Ketodex, a combination of dexmedetomidine and ketamine for upper gastrointestinal endoscopy in children: a preliminary report

J Anesth. 2013 Jun;27(3):461-3. doi: 10.1007/s00540-012-1538-8. Epub 2012 Dec 9.


A combination of dexmedetomidine and ketamine for upper gastrointestinal endoscopies (UGIE) was studied in 46 children aged 2-12 years over a 6-month period. Dexmedetomidine 1 μg/kg and ketamine 2 mg/kg were given as a bolus over 5 min. Heart rate (HR), mean arterial pressure (MAP), oxygen saturation (SpO2), and sedation scores were noted before induction as baseline and then every 5 min until recovery. The duration and ease of the procedure, time to recovery, and adverse effects, if any, were also recorded. UGIE could be performed with ease in 41 of the 46 cases. The HR, MAP, and SpO2 did not change significantly from the baseline. No airway intervention was required in any patient. There was no laryngospasm or shivering in any of the children, and one, four, and 11 children had hiccup, vomiting, and increased salivation, respectively. The Pediatric Anesthesia Emergence Delirium score was <4 in all except for two cases. The results of this case series show that this drug combination not only promises to be clinically effective but also safe for UGIE in children. Further randomized controlled trials with standard sedation protocols will be required to draw definite conclusions.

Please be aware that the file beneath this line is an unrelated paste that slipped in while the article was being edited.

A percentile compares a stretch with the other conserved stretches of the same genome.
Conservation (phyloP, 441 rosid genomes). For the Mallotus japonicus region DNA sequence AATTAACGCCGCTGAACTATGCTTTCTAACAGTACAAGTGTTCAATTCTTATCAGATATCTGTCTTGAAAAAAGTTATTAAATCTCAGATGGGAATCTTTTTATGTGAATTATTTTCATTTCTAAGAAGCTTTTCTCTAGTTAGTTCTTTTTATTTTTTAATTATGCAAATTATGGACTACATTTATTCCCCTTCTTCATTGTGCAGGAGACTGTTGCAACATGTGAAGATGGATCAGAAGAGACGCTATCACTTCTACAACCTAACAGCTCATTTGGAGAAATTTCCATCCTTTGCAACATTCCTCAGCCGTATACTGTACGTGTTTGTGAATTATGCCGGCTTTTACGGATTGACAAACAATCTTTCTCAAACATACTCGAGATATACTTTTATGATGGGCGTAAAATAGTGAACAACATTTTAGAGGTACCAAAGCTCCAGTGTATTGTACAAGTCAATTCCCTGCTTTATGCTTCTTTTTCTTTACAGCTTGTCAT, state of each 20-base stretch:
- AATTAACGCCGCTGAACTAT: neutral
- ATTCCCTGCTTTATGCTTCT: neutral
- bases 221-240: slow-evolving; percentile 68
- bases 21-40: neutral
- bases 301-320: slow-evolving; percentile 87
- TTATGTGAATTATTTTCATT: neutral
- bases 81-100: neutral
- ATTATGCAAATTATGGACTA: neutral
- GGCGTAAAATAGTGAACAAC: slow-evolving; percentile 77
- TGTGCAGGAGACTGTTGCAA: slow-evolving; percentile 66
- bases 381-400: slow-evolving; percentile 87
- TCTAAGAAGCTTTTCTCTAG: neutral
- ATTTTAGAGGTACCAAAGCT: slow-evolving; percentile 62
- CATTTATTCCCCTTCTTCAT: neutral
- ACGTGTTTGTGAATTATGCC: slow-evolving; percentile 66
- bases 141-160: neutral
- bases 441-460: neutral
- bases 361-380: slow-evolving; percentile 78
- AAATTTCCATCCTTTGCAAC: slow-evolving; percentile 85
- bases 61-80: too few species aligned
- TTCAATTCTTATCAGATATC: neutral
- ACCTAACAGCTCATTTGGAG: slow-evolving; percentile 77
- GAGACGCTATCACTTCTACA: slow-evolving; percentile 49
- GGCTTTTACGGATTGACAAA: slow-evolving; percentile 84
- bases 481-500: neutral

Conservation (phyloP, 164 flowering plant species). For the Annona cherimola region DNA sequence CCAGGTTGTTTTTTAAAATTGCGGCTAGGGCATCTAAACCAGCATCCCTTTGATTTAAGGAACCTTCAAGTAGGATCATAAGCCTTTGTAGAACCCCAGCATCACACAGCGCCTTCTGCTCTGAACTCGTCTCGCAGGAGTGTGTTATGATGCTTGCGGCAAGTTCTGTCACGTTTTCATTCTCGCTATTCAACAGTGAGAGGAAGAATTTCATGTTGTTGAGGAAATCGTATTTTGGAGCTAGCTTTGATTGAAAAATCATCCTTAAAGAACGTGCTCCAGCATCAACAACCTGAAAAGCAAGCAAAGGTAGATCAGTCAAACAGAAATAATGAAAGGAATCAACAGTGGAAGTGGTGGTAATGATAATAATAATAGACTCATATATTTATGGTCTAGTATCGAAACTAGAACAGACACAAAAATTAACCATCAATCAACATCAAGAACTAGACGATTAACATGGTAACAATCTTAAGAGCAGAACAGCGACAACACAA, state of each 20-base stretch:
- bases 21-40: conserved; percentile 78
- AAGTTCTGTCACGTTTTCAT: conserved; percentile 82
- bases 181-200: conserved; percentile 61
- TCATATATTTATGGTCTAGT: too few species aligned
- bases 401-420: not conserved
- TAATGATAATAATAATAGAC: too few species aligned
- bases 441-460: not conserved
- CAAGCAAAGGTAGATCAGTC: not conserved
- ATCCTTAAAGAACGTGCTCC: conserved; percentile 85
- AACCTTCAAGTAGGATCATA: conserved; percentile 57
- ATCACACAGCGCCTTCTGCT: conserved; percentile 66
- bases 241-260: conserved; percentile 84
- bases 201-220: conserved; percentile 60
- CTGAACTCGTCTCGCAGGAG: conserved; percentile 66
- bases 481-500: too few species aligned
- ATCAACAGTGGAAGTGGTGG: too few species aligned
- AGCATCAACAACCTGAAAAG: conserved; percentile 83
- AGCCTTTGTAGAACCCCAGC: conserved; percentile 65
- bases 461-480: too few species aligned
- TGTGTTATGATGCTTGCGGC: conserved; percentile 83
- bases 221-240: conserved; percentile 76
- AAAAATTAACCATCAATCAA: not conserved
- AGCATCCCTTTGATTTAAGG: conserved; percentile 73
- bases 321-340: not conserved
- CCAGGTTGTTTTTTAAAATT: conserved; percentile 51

Publication types

  • Case Reports

MeSH terms

  • Anesthetics, Dissociative / administration & dosage*
  • Arterial Pressure / drug effects
  • Child
  • Child, Preschool
  • Dexmedetomidine / administration & dosage*
  • Endoscopy, Gastrointestinal / adverse effects
  • Endoscopy, Gastrointestinal / methods*
  • Female
  • Heart Rate / drug effects
  • Humans
  • Hypnotics and Sedatives / administration & dosage*
  • Ketamine / administration & dosage*
  • Male
  • Oxygen / metabolism


  • Anesthetics, Dissociative
  • Hypnotics and Sedatives
  • Dexmedetomidine
  • Ketamine
  • Oxygen